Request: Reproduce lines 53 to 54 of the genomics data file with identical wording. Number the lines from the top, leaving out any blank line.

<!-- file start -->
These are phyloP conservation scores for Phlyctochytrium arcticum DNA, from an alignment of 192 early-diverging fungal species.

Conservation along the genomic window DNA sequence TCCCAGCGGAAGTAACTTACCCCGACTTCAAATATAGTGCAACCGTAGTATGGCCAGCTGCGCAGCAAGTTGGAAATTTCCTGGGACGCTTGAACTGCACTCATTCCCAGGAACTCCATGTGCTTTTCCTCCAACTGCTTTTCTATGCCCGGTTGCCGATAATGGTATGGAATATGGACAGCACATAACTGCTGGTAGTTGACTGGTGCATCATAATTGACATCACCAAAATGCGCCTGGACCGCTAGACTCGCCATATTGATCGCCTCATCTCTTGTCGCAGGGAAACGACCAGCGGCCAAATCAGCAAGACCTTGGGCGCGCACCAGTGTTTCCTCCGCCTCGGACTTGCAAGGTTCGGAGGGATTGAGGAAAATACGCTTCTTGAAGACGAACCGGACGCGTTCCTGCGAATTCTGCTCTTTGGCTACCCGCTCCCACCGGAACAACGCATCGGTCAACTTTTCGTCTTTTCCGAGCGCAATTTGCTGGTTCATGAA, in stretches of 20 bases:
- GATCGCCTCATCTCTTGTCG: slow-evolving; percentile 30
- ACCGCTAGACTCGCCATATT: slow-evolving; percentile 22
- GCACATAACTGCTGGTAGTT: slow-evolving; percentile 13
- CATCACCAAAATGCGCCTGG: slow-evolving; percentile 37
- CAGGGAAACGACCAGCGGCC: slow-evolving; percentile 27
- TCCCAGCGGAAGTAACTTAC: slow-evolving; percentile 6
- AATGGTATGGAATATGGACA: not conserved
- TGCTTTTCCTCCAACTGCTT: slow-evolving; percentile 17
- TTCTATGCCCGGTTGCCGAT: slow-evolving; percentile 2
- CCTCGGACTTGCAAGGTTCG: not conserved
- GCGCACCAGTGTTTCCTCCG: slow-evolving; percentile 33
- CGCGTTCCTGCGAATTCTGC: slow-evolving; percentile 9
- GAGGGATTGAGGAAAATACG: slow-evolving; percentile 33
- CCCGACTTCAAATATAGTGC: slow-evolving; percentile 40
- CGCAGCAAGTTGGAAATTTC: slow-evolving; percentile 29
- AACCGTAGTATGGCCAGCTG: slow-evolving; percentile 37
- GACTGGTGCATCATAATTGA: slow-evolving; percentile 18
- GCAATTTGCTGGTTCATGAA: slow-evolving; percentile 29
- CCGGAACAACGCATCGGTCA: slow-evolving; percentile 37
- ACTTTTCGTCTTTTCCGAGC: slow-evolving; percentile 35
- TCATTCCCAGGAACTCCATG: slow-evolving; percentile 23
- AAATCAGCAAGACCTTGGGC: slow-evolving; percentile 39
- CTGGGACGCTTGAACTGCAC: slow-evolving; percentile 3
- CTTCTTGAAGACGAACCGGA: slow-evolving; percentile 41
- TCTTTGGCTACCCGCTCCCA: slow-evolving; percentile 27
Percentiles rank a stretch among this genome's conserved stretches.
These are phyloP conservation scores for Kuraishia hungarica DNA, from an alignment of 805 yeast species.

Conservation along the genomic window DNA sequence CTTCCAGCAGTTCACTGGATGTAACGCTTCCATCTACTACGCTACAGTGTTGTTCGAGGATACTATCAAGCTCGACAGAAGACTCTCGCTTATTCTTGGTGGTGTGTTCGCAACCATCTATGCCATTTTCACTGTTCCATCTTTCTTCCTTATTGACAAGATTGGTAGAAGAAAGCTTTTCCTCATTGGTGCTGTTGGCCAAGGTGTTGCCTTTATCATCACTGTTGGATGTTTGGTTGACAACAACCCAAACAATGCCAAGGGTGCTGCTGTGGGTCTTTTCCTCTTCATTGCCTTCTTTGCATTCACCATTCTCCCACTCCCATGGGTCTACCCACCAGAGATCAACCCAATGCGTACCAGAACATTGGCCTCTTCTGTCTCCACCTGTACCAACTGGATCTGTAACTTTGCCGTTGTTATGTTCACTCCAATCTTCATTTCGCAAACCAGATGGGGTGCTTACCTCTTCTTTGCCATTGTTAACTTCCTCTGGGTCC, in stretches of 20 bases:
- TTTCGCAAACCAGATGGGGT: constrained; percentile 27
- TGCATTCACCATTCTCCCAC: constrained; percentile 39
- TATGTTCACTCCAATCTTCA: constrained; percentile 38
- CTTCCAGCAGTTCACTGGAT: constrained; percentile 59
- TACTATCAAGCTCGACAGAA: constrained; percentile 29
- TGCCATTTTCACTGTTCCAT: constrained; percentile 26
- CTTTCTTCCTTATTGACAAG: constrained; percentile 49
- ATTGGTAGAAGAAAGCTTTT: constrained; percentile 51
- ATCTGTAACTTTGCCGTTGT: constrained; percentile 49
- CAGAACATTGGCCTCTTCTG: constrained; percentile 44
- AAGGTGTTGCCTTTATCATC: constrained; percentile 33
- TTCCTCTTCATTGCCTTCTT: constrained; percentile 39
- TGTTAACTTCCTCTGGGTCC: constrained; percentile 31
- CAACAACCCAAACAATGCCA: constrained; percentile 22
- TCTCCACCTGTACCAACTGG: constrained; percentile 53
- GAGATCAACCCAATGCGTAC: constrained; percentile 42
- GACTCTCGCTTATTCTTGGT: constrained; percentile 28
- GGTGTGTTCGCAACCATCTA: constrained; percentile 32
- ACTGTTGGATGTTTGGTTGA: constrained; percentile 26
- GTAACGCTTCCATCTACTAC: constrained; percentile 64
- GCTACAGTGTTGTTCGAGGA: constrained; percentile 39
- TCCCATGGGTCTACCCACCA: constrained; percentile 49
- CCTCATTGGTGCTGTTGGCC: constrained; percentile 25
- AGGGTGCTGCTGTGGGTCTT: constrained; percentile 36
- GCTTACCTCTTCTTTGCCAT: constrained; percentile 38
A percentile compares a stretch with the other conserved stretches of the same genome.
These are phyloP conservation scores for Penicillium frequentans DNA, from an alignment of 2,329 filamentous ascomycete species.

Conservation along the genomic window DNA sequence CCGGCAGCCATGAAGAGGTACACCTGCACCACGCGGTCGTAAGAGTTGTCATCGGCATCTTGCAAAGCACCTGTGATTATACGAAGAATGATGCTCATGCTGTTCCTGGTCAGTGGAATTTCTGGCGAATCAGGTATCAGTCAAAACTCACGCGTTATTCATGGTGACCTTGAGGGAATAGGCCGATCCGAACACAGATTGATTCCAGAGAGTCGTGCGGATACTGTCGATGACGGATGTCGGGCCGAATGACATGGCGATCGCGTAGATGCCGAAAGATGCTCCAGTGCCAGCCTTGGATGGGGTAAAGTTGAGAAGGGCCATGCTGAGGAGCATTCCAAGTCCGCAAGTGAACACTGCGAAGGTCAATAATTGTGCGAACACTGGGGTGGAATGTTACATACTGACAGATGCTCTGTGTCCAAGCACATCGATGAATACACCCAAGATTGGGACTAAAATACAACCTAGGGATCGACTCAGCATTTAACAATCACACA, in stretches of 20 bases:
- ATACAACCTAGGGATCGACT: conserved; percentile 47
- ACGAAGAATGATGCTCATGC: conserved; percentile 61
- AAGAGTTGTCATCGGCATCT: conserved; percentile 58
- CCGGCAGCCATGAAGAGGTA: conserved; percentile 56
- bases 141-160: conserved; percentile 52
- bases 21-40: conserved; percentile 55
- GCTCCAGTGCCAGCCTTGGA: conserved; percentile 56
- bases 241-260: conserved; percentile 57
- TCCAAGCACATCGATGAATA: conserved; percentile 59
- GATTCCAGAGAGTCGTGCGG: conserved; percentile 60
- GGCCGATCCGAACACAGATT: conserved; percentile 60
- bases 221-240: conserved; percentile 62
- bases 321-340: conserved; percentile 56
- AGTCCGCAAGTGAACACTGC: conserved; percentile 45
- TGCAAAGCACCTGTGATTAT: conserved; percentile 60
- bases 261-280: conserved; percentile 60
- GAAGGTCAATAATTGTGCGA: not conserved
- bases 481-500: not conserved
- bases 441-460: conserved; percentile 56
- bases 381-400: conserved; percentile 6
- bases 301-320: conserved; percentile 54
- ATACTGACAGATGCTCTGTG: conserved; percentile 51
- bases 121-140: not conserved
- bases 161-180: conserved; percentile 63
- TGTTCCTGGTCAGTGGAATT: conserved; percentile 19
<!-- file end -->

- CCTCATTGGTGCTGTTGGCC: constrained; percentile 25
- AGGGTGCTGCTGTGGGTCTT: constrained; percentile 36